Once an application form and the required payment is received, you will receive a certificate of registration within 20 working days. Please note you are not permitted to trade until you receive your certificate of registration.
If you operate under a Template Food Control Plan, a verification will be carried out after 1 month to ensure compliance with your Food Control Plan.
If you operate under a National Programme, you must organise your own verification within 1 month of registration.
Find full information here: Ministry for Primary Industries - Food Safety.
Hawkers and Itinerant Traders
How to arrange contact with our Environmental Health team
The Council encourages you to seek feedback and request further advice at an early stage.
By phone or email
If you would like a member of the team to call or email you to discuss your enquiry, phone us on (07) 315 3030 to lodge a call or email return request or click here to use our request a call or email return online form.
If you'd like to come in and meet with a member of the team, call us on (07) 315 3030 to lodge an appointment request or click here to use our request an appointment online form.
How long will it take us to respond?
We have set a service standard of 5 days to call or email you back to either discuss your enquiry or set an appointment date and time. We have a service standard of 10 working days to meet with with you.
If your request is urgent, please note this on the form and we will do our best to respond as quickly as we can. Please note we are a small team and this is not always possible. Any change to our service timeframes is at the discretion of the Planning and Regulatory Manager.
Application for registration under the Food Act 2014 (PDF, 1.35MB).
Application to amend, cancel or suspend a food control plan (PDF, 712KB).
Application for Mobile Trader (PDF, 755KB)
Application for Hawkers and Itinerant Traders (PDF, 992KB)
Please note that you will need to get the approval of the shop owner outside of which you would like to hold your stall.
Under the Shop Trading Hours Act 1990, a stall can only be held on a restricted trading day if it is selling "prepared or cooked food ready to be eaten immediately". Any other activity (e.g. selling raffle tickets, promoting services) is prohibited unless the stall is part of a bona fide exhibition or show.
These restrictions apply on Easter Sunday unless you act in accordance with ODC's Local Easter Sunday Shop Trading Policy and the requirements of the Shop Trading Hours Act 1990.
We'll let you know if your application is approved or declined. If your application is approved, we'll email you a signed copy of the completed form.
Application for Street Stall licence (PDF, 401KB) or APPLY ONLINE NOW
Where do I fit? tool - online guide to find out how the Food Act 2014 applies to your business
Safe food stalls guide (PDF, 148KB)
Food safety tips for event organisers guide (PDF, 495KB)
Hot tips for a safe and successful sausage sizzle guide (PDF, 426KB)
Environmentally friendly events guide (PDF, 58KB)
Overview of Food Act 2014
The Food Act 2014 came into force on 1 March 2016. It applies to all businesses that make, sell, grow or transport food commercially. It also applies to businesses that serve food, like school canteens or clubs.
The Food Act 2014 applies to all new food businesses and suppliers. There is a three year transition period for existing businesses, ending on 28 February 2019.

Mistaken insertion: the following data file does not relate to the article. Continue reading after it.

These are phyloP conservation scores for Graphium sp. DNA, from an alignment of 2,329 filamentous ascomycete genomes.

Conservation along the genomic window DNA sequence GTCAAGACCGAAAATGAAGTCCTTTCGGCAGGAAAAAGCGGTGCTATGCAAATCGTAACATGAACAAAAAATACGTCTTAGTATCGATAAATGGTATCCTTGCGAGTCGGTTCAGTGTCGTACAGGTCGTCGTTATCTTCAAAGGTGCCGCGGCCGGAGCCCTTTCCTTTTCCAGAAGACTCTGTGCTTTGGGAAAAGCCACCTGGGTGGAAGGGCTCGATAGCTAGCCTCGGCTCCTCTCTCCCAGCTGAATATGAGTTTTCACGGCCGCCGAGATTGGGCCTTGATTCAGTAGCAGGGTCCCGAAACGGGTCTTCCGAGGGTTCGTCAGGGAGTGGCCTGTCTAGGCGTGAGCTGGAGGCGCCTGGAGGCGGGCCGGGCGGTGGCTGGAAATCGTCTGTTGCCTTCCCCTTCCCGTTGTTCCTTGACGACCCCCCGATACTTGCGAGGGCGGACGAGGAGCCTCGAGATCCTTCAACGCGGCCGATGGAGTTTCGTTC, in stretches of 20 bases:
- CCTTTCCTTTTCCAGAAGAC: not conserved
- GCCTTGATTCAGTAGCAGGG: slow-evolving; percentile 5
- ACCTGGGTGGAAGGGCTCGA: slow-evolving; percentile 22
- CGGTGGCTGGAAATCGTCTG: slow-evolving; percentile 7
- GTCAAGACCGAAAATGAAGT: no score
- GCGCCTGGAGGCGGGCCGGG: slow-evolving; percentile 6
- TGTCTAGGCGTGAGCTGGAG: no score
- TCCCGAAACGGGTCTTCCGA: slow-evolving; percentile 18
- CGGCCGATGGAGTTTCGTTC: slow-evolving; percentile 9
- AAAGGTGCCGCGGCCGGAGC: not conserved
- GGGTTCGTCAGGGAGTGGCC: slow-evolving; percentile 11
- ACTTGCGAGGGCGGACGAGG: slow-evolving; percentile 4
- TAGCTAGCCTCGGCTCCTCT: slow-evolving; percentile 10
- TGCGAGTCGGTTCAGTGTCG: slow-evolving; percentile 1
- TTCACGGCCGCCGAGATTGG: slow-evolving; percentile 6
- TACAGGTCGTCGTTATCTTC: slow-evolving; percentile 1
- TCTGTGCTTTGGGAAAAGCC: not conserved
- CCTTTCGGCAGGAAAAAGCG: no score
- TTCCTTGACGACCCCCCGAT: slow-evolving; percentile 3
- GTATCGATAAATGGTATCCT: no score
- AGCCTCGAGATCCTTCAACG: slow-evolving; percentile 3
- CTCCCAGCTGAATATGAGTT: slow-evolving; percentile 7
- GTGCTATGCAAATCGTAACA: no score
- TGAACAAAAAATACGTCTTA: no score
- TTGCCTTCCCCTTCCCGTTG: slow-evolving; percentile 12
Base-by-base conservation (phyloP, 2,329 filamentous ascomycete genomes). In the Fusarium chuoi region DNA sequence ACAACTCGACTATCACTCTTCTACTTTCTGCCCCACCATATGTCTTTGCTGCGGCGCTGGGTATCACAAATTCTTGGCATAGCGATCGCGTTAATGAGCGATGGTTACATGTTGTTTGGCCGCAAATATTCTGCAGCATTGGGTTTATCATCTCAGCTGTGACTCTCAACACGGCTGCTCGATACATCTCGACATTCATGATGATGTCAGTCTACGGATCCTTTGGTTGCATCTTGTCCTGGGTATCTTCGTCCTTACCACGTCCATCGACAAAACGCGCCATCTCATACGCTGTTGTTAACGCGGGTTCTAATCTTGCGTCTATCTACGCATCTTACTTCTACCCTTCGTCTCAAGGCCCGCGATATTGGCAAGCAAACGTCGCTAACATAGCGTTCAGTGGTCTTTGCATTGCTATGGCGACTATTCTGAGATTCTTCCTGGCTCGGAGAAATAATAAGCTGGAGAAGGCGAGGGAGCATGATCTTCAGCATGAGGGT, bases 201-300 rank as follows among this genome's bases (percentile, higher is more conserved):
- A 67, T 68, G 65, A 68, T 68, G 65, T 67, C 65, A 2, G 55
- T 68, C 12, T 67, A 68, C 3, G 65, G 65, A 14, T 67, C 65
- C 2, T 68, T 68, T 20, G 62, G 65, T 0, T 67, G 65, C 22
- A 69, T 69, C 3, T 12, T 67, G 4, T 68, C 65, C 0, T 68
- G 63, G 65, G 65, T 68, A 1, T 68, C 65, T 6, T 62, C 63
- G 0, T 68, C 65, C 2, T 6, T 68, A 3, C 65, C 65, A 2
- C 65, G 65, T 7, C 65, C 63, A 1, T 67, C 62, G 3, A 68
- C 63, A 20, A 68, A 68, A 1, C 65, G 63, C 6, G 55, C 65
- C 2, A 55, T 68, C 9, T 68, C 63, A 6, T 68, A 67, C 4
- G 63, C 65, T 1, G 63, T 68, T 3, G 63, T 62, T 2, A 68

The central feature of the Food Act is a sliding scale where businesses that are higher risk from a food safety point of view operate under more stringent food safety requirements and checks than lower risk food businesses.
Higher-risk food businesses – for example those that prepare and sell meals or sell raw meat or seafood – operate under a written food control plan (FCP). In the FCP, businesses identify food safety risks and steps they need to take to manage these risks. The FCP can be based on a template or business owners can develop their own to suit their individual business.
Businesses that produce or sell low to medium risk foods – like non-alcoholic beverages – come under national programmes. There are three levels of national programmes, based on the level of food safety risk.
Businesses under national programmes don’t have to register a written plan but do have to make sure they are following the requirements for producing safe food set out in regulations. This includes registering their business details, keeping minimal records and having periodic checks.
The Food Act provides a clear exemption to allow Kiwi traditions like fundraising sausage sizzles or home baking at school fairs to take place. The only rule is that food that is sold must be safe.
Growing food for personal use, sharing it with others, ‘bring a plate’ to a club committee meeting, or providing lunch for a visiting sports team or social group, is outside the scope of the Food Act. The Act only covers food that is sold or traded.
To implement the Food Act and support the regulations, MPI has developed a package of materials, including:
- a food control plan development manual to assist food businesses to develop a custom food control plan
- food control plan templates for food retail and food service activities
- guidance for food businesses operating under national programmes
- guidance for food sectors that are exempt from having to operate under a national programme or food control plan
- guidance for verifiers and evaluators of food businesses operating under the new food safety regime.
Visit the Ministry for Primary Industries website to find out more about the Food Act and what it means for you.